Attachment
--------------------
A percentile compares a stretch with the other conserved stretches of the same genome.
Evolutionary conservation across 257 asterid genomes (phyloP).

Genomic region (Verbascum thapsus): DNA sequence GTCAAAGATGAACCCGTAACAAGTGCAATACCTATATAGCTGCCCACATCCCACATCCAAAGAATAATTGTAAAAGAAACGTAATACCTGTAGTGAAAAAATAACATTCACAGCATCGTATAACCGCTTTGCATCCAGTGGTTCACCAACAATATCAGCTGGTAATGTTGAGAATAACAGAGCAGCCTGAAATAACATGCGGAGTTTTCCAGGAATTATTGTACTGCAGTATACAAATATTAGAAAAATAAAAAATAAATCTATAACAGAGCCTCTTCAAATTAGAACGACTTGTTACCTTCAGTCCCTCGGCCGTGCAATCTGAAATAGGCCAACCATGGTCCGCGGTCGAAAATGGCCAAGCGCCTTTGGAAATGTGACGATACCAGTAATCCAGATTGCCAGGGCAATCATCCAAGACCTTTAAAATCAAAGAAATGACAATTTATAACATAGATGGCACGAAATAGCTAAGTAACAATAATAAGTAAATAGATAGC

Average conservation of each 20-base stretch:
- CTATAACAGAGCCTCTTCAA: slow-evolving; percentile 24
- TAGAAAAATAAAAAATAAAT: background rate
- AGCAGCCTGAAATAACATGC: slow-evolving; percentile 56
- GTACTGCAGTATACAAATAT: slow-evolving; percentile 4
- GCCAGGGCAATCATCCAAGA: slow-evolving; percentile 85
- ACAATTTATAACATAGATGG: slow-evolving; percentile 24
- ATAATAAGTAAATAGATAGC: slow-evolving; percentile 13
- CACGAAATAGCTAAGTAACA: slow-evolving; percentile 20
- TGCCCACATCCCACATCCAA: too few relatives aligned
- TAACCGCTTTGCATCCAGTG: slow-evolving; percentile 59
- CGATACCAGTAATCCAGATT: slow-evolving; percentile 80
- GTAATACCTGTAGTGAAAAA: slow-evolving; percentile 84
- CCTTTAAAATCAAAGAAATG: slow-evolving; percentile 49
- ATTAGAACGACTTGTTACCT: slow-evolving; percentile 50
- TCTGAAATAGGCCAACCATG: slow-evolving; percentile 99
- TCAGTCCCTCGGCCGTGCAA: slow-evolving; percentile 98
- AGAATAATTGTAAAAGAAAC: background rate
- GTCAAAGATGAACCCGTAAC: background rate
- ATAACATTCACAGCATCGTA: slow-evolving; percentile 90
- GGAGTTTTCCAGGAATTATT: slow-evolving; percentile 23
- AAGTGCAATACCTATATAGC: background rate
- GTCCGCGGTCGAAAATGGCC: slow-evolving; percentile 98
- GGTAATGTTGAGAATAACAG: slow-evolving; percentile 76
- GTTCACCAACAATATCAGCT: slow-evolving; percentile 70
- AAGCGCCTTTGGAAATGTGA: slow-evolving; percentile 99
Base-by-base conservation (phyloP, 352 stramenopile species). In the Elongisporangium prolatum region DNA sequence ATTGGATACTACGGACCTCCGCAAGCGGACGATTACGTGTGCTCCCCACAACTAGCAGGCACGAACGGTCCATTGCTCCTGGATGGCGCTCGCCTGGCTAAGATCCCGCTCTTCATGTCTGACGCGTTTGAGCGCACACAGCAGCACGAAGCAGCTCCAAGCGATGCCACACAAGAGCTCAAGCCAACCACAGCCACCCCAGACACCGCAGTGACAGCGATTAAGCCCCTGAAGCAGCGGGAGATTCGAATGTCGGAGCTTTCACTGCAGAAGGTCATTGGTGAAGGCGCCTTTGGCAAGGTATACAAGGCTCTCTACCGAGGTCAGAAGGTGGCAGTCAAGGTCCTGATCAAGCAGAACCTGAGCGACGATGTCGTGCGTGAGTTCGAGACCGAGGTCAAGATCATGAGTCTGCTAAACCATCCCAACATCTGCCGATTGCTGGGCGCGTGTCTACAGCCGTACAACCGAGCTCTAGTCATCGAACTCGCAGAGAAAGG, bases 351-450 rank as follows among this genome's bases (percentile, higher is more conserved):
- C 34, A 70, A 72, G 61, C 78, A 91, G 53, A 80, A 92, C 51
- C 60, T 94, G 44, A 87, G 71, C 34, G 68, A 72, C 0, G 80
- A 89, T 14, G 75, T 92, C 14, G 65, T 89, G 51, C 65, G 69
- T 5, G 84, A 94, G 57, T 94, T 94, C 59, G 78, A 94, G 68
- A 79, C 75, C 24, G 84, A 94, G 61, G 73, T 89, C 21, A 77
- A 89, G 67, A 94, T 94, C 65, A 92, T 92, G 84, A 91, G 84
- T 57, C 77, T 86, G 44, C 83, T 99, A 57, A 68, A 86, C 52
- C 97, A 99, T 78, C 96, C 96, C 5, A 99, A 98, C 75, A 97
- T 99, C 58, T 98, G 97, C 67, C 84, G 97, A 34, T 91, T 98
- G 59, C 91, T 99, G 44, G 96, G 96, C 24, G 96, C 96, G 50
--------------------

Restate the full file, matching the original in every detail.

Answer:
A percentile compares a stretch with the other conserved stretches of the same genome.
Evolutionary conservation across 257 asterid genomes (phyloP).

Genomic region (Verbascum thapsus): DNA sequence GTCAAAGATGAACCCGTAACAAGTGCAATACCTATATAGCTGCCCACATCCCACATCCAAAGAATAATTGTAAAAGAAACGTAATACCTGTAGTGAAAAAATAACATTCACAGCATCGTATAACCGCTTTGCATCCAGTGGTTCACCAACAATATCAGCTGGTAATGTTGAGAATAACAGAGCAGCCTGAAATAACATGCGGAGTTTTCCAGGAATTATTGTACTGCAGTATACAAATATTAGAAAAATAAAAAATAAATCTATAACAGAGCCTCTTCAAATTAGAACGACTTGTTACCTTCAGTCCCTCGGCCGTGCAATCTGAAATAGGCCAACCATGGTCCGCGGTCGAAAATGGCCAAGCGCCTTTGGAAATGTGACGATACCAGTAATCCAGATTGCCAGGGCAATCATCCAAGACCTTTAAAATCAAAGAAATGACAATTTATAACATAGATGGCACGAAATAGCTAAGTAACAATAATAAGTAAATAGATAGC

Average conservation of each 20-base stretch:
- CTATAACAGAGCCTCTTCAA: slow-evolving; percentile 24
- TAGAAAAATAAAAAATAAAT: background rate
- AGCAGCCTGAAATAACATGC: slow-evolving; percentile 56
- GTACTGCAGTATACAAATAT: slow-evolving; percentile 4
- GCCAGGGCAATCATCCAAGA: slow-evolving; percentile 85
- ACAATTTATAACATAGATGG: slow-evolving; percentile 24
- ATAATAAGTAAATAGATAGC: slow-evolving; percentile 13
- CACGAAATAGCTAAGTAACA: slow-evolving; percentile 20
- TGCCCACATCCCACATCCAA: too few relatives aligned
- TAACCGCTTTGCATCCAGTG: slow-evolving; percentile 59
- CGATACCAGTAATCCAGATT: slow-evolving; percentile 80
- GTAATACCTGTAGTGAAAAA: slow-evolving; percentile 84
- CCTTTAAAATCAAAGAAATG: slow-evolving; percentile 49
- ATTAGAACGACTTGTTACCT: slow-evolving; percentile 50
- TCTGAAATAGGCCAACCATG: slow-evolving; percentile 99
- TCAGTCCCTCGGCCGTGCAA: slow-evolving; percentile 98
- AGAATAATTGTAAAAGAAAC: background rate
- GTCAAAGATGAACCCGTAAC: background rate
- ATAACATTCACAGCATCGTA: slow-evolving; percentile 90
- GGAGTTTTCCAGGAATTATT: slow-evolving; percentile 23
- AAGTGCAATACCTATATAGC: background rate
- GTCCGCGGTCGAAAATGGCC: slow-evolving; percentile 98
- GGTAATGTTGAGAATAACAG: slow-evolving; percentile 76
- GTTCACCAACAATATCAGCT: slow-evolving; percentile 70
- AAGCGCCTTTGGAAATGTGA: slow-evolving; percentile 99
Base-by-base conservation (phyloP, 352 stramenopile species). In the Elongisporangium prolatum region DNA sequence ATTGGATACTACGGACCTCCGCAAGCGGACGATTACGTGTGCTCCCCACAACTAGCAGGCACGAACGGTCCATTGCTCCTGGATGGCGCTCGCCTGGCTAAGATCCCGCTCTTCATGTCTGACGCGTTTGAGCGCACACAGCAGCACGAAGCAGCTCCAAGCGATGCCACACAAGAGCTCAAGCCAACCACAGCCACCCCAGACACCGCAGTGACAGCGATTAAGCCCCTGAAGCAGCGGGAGATTCGAATGTCGGAGCTTTCACTGCAGAAGGTCATTGGTGAAGGCGCCTTTGGCAAGGTATACAAGGCTCTCTACCGAGGTCAGAAGGTGGCAGTCAAGGTCCTGATCAAGCAGAACCTGAGCGACGATGTCGTGCGTGAGTTCGAGACCGAGGTCAAGATCATGAGTCTGCTAAACCATCCCAACATCTGCCGATTGCTGGGCGCGTGTCTACAGCCGTACAACCGAGCTCTAGTCATCGAACTCGCAGAGAAAGG, bases 351-450 rank as follows among this genome's bases (percentile, higher is more conserved):
- C 34, A 70, A 72, G 61, C 78, A 91, G 53, A 80, A 92, C 51
- C 60, T 94, G 44, A 87, G 71, C 34, G 68, A 72, C 0, G 80
- A 89, T 14, G 75, T 92, C 14, G 65, T 89, G 51, C 65, G 69
- T 5, G 84, A 94, G 57, T 94, T 94, C 59, G 78, A 94, G 68
- A 79, C 75, C 24, G 84, A 94, G 61, G 73, T 89, C 21, A 77
- A 89, G 67, A 94, T 94, C 65, A 92, T 92, G 84, A 91, G 84
- T 57, C 77, T 86, G 44, C 83, T 99, A 57, A 68, A 86, C 52
- C 97, A 99, T 78, C 96, C 96, C 5, A 99, A 98, C 75, A 97
- T 99, C 58, T 98, G 97, C 67, C 84, G 97, A 34, T 91, T 98
- G 59, C 91, T 99, G 44, G 96, G 96, C 24, G 96, C 96, G 50